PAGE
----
When you say "db", I assume you actually mean "Microsoft Access" or "Microsoft FoxPro"?

    Chameleon: I hope uou allow plsql/tsql sprocs - otherwise this case study is not very intersting to me.

    Then write your own implementation that uses stored procedures, and run the tests yourself.

    Peace,

    Cameron Purdy
    Tangosol, Inc.
    Coherence: Easily share live data across a cluster!
  27. Stored Procs[ Go to top ]

    Chameleon,

    It's funny you ask. When we started working with the expert group, I thought that everything that could be said about stored procedures had already been said before, and that "of course" stored procedures should be disallowed.

    As it turns out it was debated all over again by the expert group. Rod Johnson (who is also on the Servlet 2.4 expert group, and is author of "Expert One-on-One: J2EE Design and Development") kicked off the debate by saying that stored procedures should be allowed, because they are a J2EE best practice. He also makes this point in his book. He went on to say that he was going to do a submission, but would not, if stored procedures were disallowed.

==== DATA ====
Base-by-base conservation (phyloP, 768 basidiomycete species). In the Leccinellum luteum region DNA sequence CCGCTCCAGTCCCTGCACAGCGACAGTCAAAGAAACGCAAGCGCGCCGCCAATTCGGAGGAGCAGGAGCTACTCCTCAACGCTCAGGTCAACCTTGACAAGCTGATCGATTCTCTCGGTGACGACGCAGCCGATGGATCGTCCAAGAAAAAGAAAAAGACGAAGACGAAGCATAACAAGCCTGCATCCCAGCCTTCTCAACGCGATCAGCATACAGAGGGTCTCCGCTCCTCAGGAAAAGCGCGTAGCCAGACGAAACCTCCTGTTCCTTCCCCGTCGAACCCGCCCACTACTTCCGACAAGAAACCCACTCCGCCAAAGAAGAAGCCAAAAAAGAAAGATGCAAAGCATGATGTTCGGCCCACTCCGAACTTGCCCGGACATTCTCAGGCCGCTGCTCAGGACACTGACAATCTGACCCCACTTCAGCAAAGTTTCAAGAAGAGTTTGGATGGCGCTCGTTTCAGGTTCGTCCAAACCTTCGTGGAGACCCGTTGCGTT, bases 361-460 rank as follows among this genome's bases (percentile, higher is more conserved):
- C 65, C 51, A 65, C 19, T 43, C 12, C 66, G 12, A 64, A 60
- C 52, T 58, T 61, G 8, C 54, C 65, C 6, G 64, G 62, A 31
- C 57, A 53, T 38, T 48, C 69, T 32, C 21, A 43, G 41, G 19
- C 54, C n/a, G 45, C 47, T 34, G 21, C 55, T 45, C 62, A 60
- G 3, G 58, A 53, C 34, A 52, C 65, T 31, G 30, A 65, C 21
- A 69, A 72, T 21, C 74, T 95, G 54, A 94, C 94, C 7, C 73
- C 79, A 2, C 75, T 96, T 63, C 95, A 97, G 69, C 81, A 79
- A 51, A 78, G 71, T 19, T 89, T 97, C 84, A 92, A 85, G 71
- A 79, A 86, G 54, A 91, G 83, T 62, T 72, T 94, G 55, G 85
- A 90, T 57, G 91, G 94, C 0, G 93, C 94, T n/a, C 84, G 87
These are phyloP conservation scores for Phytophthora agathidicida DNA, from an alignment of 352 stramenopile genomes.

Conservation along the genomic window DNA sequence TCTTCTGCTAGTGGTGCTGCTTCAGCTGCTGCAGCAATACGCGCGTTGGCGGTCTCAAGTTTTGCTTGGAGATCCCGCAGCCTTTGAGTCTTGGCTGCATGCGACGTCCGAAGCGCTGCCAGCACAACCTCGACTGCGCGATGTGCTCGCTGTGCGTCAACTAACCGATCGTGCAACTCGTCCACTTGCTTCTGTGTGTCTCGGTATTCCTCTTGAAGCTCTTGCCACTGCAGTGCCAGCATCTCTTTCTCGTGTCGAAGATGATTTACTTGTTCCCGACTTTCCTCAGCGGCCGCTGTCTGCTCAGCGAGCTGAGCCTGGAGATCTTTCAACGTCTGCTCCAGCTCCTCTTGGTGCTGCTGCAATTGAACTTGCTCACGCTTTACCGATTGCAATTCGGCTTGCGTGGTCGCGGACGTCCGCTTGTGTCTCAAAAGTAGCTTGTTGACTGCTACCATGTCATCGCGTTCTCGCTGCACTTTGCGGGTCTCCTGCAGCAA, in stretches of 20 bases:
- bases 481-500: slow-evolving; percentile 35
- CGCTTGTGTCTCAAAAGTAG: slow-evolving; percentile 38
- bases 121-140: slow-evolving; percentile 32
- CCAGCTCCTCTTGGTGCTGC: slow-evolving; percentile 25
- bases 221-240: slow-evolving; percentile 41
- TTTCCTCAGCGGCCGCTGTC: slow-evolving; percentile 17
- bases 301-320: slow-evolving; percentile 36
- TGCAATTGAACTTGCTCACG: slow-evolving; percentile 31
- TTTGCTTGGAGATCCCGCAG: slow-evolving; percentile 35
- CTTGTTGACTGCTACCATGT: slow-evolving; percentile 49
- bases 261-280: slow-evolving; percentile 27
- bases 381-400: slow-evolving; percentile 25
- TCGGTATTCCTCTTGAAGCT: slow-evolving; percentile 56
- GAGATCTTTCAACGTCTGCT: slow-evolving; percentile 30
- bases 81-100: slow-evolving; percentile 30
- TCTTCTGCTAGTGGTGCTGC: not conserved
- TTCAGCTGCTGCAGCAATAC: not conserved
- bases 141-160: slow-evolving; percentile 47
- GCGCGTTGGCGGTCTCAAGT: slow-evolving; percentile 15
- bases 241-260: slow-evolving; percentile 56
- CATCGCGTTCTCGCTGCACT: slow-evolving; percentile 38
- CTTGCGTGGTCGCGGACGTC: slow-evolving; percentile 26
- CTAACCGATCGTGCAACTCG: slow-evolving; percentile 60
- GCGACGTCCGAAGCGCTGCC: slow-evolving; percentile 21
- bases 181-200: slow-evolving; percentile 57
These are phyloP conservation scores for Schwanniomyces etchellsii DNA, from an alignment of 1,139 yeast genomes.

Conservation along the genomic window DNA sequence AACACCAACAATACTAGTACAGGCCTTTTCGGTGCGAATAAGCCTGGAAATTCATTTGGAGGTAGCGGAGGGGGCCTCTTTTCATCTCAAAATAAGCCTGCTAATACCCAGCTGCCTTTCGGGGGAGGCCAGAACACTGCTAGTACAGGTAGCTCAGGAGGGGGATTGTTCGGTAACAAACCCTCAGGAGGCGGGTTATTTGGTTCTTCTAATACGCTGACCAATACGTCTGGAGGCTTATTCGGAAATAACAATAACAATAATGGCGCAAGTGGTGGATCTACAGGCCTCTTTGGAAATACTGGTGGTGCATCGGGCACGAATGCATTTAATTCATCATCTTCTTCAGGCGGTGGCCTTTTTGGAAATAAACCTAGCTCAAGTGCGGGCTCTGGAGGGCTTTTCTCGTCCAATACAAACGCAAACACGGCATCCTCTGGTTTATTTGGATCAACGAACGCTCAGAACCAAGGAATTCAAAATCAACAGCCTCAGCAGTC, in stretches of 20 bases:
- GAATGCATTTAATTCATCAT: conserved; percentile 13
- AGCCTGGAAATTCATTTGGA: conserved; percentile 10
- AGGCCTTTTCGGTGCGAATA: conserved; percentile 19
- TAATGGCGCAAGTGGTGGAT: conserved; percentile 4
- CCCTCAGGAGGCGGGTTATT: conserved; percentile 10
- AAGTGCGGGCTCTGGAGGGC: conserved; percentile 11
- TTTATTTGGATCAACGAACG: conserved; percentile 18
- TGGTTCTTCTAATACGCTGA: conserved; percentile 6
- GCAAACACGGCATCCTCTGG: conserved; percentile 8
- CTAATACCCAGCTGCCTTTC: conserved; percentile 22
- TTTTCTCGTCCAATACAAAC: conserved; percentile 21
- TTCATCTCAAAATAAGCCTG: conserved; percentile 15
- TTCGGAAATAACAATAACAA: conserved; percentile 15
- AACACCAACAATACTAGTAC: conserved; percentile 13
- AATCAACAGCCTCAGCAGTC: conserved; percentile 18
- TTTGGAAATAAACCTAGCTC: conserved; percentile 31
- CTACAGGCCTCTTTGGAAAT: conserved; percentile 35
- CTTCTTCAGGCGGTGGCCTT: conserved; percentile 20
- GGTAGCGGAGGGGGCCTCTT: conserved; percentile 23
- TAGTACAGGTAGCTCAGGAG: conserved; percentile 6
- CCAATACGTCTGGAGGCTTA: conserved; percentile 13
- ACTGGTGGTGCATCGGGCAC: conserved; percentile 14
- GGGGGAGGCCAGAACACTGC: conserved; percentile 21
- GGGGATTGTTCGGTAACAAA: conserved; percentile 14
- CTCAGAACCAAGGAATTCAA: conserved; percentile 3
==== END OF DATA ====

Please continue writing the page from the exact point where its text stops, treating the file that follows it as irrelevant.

So there was lots of debate - most experts chimed in with their two cents - and in the end the group decided that although using stored procedures is indeed a best practice for enterprise applications (whether J2EE/.NET/PHP/...) that for the purposes of these case studies, the specification should disallow them.

    The fact that Microsoft's original PetShop (not from our October 2002 case study, but from way back, over two years ago) put a lot of functionality in stored procedures, and the public perception of that, was also one of the factors considered. (The Microsoft PetShop in our October 2002 case study did not use stored procedures).

    If you visit the following link you can read some of this and other debates, and who said what:
    Link to pdf of unincorporated expert feedback

    Salil Deshpande
    The Middleware Company
  28. Spec tilted towards J2EE[ Go to top ]

    Salil,

    I think your expert group is more heavy on J2EE expertise - with a mandate
    not to lose to the best performance features of .NET. I do not see too
    much MS expertise on the panel (may be some one from MS) ?

    Your test approach is non-confrontational - with a way out for J2EE camp if J2EE loses - as it is not a "benchmark".

    I agree that business logic implemented in Sprocs is bad.